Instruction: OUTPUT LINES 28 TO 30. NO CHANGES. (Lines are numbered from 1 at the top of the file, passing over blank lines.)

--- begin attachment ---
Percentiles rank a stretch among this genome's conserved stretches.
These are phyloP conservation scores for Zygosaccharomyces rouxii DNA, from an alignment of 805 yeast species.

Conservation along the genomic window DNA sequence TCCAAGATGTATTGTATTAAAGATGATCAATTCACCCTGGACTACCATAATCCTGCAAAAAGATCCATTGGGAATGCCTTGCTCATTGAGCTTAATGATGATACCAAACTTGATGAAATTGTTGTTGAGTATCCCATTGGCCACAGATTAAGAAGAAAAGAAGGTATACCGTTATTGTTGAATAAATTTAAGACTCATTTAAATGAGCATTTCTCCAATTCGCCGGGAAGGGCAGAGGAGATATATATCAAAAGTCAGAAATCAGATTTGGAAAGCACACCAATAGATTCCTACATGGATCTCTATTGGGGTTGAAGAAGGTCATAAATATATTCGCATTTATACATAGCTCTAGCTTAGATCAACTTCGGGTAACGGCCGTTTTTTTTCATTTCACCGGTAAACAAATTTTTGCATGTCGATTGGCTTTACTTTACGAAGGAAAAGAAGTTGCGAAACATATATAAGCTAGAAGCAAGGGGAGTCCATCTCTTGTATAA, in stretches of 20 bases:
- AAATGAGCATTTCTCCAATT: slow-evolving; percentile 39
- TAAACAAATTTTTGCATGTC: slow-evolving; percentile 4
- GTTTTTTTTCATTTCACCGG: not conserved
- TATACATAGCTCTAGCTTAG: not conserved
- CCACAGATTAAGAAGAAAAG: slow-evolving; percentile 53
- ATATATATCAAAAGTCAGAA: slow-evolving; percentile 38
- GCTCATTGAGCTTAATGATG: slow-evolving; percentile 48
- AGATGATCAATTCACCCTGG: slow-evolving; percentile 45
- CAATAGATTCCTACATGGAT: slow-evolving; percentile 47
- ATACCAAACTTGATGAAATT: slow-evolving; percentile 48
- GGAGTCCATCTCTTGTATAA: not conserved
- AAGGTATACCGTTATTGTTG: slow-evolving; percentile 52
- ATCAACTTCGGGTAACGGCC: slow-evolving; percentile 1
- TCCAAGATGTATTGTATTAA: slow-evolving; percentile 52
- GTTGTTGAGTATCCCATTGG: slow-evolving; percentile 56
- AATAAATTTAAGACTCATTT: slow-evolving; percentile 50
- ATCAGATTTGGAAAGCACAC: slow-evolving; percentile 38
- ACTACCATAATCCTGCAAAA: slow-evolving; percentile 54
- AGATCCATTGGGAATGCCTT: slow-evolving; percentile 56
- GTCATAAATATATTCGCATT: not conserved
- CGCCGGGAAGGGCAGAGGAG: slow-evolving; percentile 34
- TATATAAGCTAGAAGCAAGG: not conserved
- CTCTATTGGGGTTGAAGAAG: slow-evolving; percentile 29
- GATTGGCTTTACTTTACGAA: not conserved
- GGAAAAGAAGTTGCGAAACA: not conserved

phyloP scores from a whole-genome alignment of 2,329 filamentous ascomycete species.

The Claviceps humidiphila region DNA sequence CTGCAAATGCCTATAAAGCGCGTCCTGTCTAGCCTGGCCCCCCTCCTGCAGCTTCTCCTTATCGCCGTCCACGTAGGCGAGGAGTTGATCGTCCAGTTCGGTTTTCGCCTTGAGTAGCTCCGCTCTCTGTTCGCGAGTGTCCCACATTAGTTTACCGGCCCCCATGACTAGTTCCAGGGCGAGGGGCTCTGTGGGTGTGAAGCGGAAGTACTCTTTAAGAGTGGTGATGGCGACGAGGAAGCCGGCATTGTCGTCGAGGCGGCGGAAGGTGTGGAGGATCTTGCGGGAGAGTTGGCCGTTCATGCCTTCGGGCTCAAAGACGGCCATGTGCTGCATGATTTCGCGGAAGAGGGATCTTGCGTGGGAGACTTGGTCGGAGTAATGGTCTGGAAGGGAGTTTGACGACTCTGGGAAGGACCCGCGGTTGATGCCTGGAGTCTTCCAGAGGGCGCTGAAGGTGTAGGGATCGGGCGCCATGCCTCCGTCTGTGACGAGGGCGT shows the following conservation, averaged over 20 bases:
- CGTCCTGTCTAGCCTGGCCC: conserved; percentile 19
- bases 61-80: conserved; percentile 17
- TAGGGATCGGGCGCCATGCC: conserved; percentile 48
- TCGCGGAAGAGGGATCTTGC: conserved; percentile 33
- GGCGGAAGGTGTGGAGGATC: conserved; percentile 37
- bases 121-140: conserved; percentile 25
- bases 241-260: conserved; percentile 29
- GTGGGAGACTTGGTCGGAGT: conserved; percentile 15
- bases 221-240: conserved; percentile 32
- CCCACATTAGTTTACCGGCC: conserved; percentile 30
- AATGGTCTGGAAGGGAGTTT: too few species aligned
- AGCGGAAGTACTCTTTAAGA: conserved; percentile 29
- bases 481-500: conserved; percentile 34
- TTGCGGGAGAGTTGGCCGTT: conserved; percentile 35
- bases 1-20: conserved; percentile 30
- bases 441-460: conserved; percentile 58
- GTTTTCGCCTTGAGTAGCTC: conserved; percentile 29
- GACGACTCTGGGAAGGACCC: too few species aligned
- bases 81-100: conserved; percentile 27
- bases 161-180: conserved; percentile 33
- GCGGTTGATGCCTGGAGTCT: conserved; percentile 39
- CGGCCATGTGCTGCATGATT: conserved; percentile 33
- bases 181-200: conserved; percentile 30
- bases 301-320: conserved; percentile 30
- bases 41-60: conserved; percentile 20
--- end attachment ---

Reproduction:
- GGAAAAGAAGTTGCGAAACA: not conserved

phyloP scores from a whole-genome alignment of 2,329 filamentous ascomycete species.

The Claviceps humidiphila region DNA sequence CTGCAAATGCCTATAAAGCGCGTCCTGTCTAGCCTGGCCCCCCTCCTGCAGCTTCTCCTTATCGCCGTCCACGTAGGCGAGGAGTTGATCGTCCAGTTCGGTTTTCGCCTTGAGTAGCTCCGCTCTCTGTTCGCGAGTGTCCCACATTAGTTTACCGGCCCCCATGACTAGTTCCAGGGCGAGGGGCTCTGTGGGTGTGAAGCGGAAGTACTCTTTAAGAGTGGTGATGGCGACGAGGAAGCCGGCATTGTCGTCGAGGCGGCGGAAGGTGTGGAGGATCTTGCGGGAGAGTTGGCCGTTCATGCCTTCGGGCTCAAAGACGGCCATGTGCTGCATGATTTCGCGGAAGAGGGATCTTGCGTGGGAGACTTGGTCGGAGTAATGGTCTGGAAGGGAGTTTGACGACTCTGGGAAGGACCCGCGGTTGATGCCTGGAGTCTTCCAGAGGGCGCTGAAGGTGTAGGGATCGGGCGCCATGCCTCCGTCTGTGACGAGGGCGT shows the following conservation, averaged over 20 bases: